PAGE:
And so it was an odd week that has me wondering if what I have to say really does resonate with people or if I am getting the polite nod because people actually think it is all bullshit. Not sure, but I am working to check my own confidence level and working hard this week to get my mojo rising for our own TLT Symposium. I really need to hang out with a group of really engaged and excited educators to get my head back on — and trust me, we have them here at PSU! Maybe I’m not ready to deal with the truth that nothing we do will matter outside these walls — or maybe that is the bullshit in it all. Perhaps those who call it all fluff are holding onto something that no longer exists, maybe notions of control, or maybe that never did exist? I don’t know. Do you?

8 thoughts on “Odd Week

  1. Keep on the path you are on!

    As far as the comment from the raised hand, if *that* is scholarship is all about (dismissiveness from the tower window), then… f*** scholarship.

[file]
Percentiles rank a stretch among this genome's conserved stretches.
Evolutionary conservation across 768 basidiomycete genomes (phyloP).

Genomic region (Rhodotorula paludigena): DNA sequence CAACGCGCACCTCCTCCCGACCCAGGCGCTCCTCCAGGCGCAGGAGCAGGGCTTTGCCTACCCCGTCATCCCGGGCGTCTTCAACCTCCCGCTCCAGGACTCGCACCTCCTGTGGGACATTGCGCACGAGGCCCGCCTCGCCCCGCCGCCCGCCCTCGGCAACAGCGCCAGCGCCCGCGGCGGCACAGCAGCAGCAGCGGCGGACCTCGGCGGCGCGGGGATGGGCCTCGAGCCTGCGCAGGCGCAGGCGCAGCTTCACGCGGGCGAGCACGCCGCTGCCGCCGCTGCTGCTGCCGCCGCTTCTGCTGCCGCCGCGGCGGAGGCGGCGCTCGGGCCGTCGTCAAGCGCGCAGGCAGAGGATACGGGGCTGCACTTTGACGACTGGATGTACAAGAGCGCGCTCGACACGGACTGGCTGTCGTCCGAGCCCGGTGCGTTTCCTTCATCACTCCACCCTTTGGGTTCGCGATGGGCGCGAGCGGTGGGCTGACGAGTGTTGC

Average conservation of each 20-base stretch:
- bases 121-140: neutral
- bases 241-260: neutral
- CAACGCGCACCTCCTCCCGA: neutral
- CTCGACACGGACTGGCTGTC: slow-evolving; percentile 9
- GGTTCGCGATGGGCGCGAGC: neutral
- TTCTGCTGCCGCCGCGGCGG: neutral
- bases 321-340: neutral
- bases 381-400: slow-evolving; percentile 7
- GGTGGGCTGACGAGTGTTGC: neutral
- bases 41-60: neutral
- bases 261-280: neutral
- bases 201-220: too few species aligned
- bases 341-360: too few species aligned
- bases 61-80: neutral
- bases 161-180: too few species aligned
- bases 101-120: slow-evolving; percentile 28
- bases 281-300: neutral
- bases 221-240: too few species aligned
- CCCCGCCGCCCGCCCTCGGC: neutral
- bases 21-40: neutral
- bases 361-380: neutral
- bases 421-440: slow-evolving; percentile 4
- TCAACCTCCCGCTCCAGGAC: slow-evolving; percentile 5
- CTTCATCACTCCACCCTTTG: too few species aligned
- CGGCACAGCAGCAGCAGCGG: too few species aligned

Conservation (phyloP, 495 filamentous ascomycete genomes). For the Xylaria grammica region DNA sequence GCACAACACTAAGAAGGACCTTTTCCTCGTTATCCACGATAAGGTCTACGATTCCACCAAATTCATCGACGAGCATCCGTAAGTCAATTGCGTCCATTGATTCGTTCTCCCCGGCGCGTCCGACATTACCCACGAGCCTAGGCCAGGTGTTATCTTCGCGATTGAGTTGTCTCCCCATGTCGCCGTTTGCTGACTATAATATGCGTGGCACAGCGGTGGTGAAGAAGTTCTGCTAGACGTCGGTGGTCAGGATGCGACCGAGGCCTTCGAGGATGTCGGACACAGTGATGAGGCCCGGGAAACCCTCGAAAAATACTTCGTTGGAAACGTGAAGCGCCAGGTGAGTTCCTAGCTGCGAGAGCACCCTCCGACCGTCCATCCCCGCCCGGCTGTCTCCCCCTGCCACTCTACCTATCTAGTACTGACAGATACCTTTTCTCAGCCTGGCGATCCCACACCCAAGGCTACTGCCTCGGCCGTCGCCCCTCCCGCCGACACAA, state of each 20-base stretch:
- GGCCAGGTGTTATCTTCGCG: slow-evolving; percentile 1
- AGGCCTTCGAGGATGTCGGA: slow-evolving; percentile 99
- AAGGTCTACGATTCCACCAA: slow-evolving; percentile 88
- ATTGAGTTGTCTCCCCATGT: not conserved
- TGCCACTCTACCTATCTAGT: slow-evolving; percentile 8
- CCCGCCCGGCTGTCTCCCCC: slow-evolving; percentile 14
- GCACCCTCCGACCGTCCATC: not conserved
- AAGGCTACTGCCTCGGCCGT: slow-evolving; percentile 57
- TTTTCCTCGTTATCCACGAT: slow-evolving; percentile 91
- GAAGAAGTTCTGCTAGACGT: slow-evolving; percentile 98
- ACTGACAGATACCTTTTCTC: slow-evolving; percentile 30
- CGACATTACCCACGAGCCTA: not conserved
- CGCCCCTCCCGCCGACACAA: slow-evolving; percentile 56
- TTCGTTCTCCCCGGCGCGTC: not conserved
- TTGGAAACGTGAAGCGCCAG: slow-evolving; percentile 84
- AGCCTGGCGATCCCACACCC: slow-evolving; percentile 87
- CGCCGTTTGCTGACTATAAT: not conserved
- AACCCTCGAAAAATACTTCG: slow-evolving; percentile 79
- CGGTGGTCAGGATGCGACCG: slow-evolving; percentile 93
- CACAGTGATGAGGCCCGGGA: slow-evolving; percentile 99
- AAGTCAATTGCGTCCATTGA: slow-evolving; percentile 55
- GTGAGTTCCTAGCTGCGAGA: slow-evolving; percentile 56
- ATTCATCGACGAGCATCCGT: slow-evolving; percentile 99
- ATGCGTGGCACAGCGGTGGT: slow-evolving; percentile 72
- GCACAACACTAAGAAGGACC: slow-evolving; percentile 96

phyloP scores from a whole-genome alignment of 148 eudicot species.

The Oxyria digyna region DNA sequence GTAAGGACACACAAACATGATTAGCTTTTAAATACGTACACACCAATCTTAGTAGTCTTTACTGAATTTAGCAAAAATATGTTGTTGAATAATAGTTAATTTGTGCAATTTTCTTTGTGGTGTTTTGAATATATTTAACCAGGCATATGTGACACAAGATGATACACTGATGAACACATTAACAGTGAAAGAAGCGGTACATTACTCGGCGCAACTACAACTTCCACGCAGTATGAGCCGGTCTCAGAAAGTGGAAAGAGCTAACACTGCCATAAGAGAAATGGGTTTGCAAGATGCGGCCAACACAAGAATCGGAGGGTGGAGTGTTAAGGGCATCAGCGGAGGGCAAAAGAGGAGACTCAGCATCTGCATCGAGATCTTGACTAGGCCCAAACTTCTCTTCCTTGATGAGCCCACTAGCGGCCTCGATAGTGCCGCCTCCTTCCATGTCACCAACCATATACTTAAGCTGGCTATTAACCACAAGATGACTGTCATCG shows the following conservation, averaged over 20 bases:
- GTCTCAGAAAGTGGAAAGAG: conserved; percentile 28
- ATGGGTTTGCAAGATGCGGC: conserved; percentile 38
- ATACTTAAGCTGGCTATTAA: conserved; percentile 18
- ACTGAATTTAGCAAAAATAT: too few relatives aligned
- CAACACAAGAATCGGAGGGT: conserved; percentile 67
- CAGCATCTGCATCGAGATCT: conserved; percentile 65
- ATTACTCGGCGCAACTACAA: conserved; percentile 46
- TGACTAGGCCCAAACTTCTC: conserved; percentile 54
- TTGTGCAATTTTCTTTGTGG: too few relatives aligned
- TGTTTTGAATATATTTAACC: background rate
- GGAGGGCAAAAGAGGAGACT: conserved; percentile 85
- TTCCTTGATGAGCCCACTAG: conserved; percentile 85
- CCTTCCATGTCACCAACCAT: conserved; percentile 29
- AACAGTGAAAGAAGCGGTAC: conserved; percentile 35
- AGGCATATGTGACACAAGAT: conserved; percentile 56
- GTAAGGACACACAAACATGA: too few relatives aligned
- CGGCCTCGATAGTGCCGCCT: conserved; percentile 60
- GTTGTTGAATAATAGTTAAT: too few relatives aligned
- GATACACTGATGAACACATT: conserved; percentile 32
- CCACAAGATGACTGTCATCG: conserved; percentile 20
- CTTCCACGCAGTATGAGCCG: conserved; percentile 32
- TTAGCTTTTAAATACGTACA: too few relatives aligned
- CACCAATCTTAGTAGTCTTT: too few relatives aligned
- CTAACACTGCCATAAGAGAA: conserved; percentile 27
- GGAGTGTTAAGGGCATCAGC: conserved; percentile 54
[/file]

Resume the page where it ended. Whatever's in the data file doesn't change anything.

2. I wasn’t at these events, so it’s hard for me to comment in any substantive way… though I’ve seen your work. I’ve also been on the receiving end of the kind of reactions you describe, not to mention a pervasive sense that the ideas and emerging realities that strike me as essential are not garnering the attention that I feel they deserve. Afraid I only know enough to commiserate, not enough to offer actual advice.

    I believe change is coming, the only question is how much of it will be on terms that are dictated by the existing order. There seems to be a disparity of opinions on that…

    I suspect you’ll get your mojo on for TLT… and here’s hoping it gives you enough jam to keep punching a while longer.

  3. I read the one article on the Chronicle and sat here shaking my head and at one point even screaming out loud in my living room simply out of frustration for the people that “just don’t get it”.

    I’ve seen the passion, the excitement and the community built from these tools. I’ve seen the friendships and relationships grow out of a simple twitter introduction and a welcoming of a new person into our group. I’ve witnessed how the Penn State community is no longer separated into students, faculty, and staff – but one large community. Through twitter I can chat with students and learn about what they’re doing – and they can do the same with us.